National Organisation of Residents Associations


NORA Response to Updating the National Planning Policy and Guidance




Our view of the problem of determining Housing Need Assessment follows from a study of the latest ONS Table 209, which supplies the following data regarding the history of the annual completed dwelling houses in England since 1969. This determines our answers to the six questions in this Consultation Paper. The current housing need is divisible into two sections.

First, there is the tremendous backlog of public sector dwellings for rent due to the virtual cessation of local authority production of new dwellings in 1979. With annual average production of 100,000 new dwellings by English local authorities from 1969 to 1978 and its rapid decline ever since must mean there is now a deficit of 4M public sector dwellings, which would have served the needs of those, who could not afford to buy or rent in the private sector.

The second need is for those in England, who can afford to buy in the private sector. The private sector builds new dwellings at a rate they can sell them, since to build houses without purchasers would lead to bankruptcy. If there was the market, surely entrepreneurs would take advantage of it. So it is reasonable to conclude that the demand for new dwellings for sale is usually met by the prevailing rate of house building. The demand depends on numerous factors other than ONS household predictions, a view that is supported by the ONS and well-described in documents from the now-deceased NHPAU.

The production of new dwellings in the private sector has varied from a maximum of 176,000 new dwellings in 1988 to a low of 83,000 in 2010 with an annual average of 125,000 presumably reflecting the fluctuating demand consequent on changes in the several parameters that affect demand. It presumably explains why the English private sector has never managed to complete 200,000 new dwellings in any year since 1969, the earliest date in the ONS Table 209, since the demand never reached that level.

Even were local authorities able to build at the rate prevalent prior to 1978, the average total annual production of new dwellings in England would be no more than 225,000. Only a tremendous campaign to fund and organise local authority production would even this figure be reached, so the figure of 300,000 must be a dream most unlikely to be fulfilled. Only in one year, 1969, did the total number of all new dwellings in England including the private sector, local authorities and Housing Associations reach 300,000. The average total production in England prior to the collapse of the public sector was 250,000 a year.

This analysis leads to the conclusion that the housing needs for the private sector would be met by providing planning support for no more than 175,000 new dwellings a year. Providing more planning applications for the private sector is misleading and places unsupportable pressure on the planning system and the community.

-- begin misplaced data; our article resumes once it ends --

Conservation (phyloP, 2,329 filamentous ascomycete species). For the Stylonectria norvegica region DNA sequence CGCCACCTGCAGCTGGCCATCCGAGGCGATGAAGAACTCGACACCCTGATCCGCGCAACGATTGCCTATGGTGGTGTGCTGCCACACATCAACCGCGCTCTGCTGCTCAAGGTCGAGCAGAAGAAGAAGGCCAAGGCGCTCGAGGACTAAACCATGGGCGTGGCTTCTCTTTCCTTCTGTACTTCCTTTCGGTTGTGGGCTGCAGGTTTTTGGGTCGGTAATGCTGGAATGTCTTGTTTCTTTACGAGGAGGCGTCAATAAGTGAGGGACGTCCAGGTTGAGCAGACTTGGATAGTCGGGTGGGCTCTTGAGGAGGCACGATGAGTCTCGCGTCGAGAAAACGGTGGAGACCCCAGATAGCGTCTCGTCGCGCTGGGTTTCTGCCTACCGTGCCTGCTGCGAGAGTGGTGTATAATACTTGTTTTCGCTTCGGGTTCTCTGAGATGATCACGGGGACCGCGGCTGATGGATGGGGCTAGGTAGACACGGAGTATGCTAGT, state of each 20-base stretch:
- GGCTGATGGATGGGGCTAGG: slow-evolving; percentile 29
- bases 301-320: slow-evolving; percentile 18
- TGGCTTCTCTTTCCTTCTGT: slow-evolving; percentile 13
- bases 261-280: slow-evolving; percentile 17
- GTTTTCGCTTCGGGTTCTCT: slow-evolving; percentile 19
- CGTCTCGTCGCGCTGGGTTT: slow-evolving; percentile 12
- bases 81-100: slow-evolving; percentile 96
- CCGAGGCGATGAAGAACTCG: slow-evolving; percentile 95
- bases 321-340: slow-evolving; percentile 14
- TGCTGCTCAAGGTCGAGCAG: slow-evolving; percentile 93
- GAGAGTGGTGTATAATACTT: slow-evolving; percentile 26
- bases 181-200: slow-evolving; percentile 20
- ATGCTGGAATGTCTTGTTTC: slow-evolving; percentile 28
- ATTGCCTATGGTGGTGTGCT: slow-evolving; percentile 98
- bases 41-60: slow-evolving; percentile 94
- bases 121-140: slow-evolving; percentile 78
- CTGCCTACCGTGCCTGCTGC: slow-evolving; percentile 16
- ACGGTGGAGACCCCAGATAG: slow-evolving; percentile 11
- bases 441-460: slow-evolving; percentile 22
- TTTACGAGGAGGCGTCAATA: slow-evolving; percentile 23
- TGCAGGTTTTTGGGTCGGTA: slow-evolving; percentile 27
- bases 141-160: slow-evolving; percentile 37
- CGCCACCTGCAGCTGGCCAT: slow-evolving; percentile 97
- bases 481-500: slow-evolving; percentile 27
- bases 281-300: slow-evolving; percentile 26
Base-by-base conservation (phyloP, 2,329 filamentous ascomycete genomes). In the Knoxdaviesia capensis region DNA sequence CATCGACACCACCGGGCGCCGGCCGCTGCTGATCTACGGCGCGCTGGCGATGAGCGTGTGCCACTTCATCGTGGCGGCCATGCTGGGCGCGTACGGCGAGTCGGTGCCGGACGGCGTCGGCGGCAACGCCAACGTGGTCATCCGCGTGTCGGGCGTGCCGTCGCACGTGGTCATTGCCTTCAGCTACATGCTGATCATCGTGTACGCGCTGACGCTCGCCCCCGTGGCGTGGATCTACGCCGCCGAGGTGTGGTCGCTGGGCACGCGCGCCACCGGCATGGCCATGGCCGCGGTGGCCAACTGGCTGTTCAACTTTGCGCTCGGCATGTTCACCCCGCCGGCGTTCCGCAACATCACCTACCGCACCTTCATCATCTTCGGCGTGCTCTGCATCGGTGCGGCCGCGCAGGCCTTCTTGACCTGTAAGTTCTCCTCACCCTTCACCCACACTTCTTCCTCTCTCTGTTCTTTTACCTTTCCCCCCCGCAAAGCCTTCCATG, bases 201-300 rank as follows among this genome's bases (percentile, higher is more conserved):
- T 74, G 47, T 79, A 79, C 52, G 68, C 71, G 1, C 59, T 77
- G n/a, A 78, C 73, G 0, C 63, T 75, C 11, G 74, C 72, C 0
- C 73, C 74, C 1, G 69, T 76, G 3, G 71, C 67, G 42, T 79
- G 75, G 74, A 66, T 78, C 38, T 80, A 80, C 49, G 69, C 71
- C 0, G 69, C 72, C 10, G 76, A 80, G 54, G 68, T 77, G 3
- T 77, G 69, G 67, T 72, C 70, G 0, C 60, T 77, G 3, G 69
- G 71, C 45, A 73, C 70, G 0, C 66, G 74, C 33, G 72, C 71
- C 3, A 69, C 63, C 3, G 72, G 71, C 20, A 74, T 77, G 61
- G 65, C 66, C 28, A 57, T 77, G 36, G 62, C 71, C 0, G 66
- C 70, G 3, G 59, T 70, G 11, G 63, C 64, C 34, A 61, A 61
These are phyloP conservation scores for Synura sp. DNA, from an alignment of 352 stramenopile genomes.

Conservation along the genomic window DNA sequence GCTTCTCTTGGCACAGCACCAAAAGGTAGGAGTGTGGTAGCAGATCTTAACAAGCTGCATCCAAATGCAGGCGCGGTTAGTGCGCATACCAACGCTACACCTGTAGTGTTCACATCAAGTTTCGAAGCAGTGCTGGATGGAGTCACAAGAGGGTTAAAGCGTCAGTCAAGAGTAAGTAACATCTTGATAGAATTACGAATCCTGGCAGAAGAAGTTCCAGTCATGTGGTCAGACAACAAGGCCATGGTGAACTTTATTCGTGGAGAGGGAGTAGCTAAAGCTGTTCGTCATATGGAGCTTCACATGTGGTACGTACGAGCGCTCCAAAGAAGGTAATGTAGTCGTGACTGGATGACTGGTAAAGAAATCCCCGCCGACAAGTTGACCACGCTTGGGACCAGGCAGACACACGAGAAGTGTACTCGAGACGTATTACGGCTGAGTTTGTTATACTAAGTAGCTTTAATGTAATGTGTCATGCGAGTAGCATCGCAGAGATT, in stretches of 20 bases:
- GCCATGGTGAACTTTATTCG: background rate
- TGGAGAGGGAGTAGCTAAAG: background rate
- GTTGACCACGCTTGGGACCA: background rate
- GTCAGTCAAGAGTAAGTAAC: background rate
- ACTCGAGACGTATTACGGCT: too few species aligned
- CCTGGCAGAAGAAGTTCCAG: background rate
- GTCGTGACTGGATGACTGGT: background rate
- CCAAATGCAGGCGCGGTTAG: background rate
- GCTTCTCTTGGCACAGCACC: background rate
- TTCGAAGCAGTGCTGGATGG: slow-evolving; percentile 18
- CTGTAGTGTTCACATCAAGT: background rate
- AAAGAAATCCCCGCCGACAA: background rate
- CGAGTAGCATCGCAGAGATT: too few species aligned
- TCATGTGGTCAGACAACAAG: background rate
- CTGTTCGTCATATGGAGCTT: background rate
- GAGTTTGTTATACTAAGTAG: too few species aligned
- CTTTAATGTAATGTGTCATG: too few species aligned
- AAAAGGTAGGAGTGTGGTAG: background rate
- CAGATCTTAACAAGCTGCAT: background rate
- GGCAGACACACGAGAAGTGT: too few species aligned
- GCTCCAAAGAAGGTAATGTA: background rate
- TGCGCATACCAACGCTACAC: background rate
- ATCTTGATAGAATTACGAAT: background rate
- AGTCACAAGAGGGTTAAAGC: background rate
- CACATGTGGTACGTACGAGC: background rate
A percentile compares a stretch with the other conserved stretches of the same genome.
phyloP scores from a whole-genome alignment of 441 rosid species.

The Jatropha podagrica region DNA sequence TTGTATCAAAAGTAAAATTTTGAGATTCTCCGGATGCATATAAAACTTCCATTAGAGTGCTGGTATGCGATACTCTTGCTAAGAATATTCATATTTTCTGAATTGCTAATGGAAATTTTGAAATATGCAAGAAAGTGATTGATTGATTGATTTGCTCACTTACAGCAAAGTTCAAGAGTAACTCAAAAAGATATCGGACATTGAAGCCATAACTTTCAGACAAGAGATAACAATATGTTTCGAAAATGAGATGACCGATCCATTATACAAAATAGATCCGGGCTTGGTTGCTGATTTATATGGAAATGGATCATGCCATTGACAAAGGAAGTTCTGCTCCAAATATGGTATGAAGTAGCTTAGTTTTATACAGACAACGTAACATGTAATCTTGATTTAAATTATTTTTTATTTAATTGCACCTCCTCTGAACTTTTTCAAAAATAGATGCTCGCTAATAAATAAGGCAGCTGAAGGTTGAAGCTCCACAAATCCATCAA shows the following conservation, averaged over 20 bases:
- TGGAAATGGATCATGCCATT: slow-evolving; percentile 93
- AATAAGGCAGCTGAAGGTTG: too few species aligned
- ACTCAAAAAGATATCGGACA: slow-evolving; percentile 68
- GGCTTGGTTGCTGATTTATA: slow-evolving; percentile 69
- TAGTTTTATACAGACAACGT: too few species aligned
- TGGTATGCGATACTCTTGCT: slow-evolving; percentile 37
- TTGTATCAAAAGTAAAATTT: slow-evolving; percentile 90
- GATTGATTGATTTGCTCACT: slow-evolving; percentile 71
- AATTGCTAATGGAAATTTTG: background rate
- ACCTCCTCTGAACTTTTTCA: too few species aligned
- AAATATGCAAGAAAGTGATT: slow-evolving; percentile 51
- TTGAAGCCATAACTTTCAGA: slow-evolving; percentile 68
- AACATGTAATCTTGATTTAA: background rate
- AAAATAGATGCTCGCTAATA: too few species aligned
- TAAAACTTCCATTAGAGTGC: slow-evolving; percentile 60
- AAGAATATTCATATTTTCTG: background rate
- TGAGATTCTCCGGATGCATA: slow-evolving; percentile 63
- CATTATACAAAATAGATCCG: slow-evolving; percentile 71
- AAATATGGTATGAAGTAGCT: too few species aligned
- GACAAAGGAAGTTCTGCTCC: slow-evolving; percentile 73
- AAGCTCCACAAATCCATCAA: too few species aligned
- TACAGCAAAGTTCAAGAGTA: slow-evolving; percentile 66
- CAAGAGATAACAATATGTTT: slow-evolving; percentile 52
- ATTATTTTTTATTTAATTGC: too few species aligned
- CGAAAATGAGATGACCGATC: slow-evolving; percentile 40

The key to the problem is the production by the public sector. How fast the backlog of 4M dwellings can be filled depends entirely on its funding. Using a formula based on ONS predictions is unrealistic and the use of the Affordability Ratios to increase local targets is of little value other than to oblige planning departments to grant more planning consents that are most unlikely to be fulfilled and cause much distress to all those involved in the planning process.

Planners may plan the number of new dwellings to be built, but it is the developers, who decide how many to build and when to build them.


Q1: Do you agree that planning practice guidance should be amended to specify that 2014-based projections will provide the demographic baseline for the standard method for a time limited period?


The use of 2014-based projections is unrealistic and causes avoidable distress to all involved in the planned process including planners, the developers and the relevant communities.

Q2: Do you agree with the proposed approach to not allowing 2016-based household projections to be used as a reason to justify lower housing need?


The 2016-based household projections give more realistic calculations and are more likely to produce targets that can be fulfilled.

Q3: Do you agree with the proposed approach to applying the cap to spatial development strategies?


Simplifying the calculations reduces stress.

Q4: Do you agree with the proposed clarifications to footnote 37 and the glossary definition of local housing need?


Because we question the whole process of defining needs when the real question is how to match demand with feasibility, the clarifications are only helpful if they reduce stress on those involved in the planning process.

Q5: Do you agree with the proposed clarification to the glossary definition of deliverable?


Since deliverability is entirely in the hands of the developers, who are at the mercy of the potential buyers, it may be helpful to assess the success of the planning process, but the hope, that it will hurry the building process, is highly unlikely if, for reasons beyond control, buyers disappear from the market.

Q6: Do you agree with the proposed amendment to paragraph 177 of the National Planning Policy Framework?


Until Brexit occurs, decisions taken by the relevant EU bodies need to be obeyed by all EU members. In this case the EU decision makes sense anyway, so we should abide by it even after we leave the EU.

November 2018                                                Alan Shrank - NORA chairman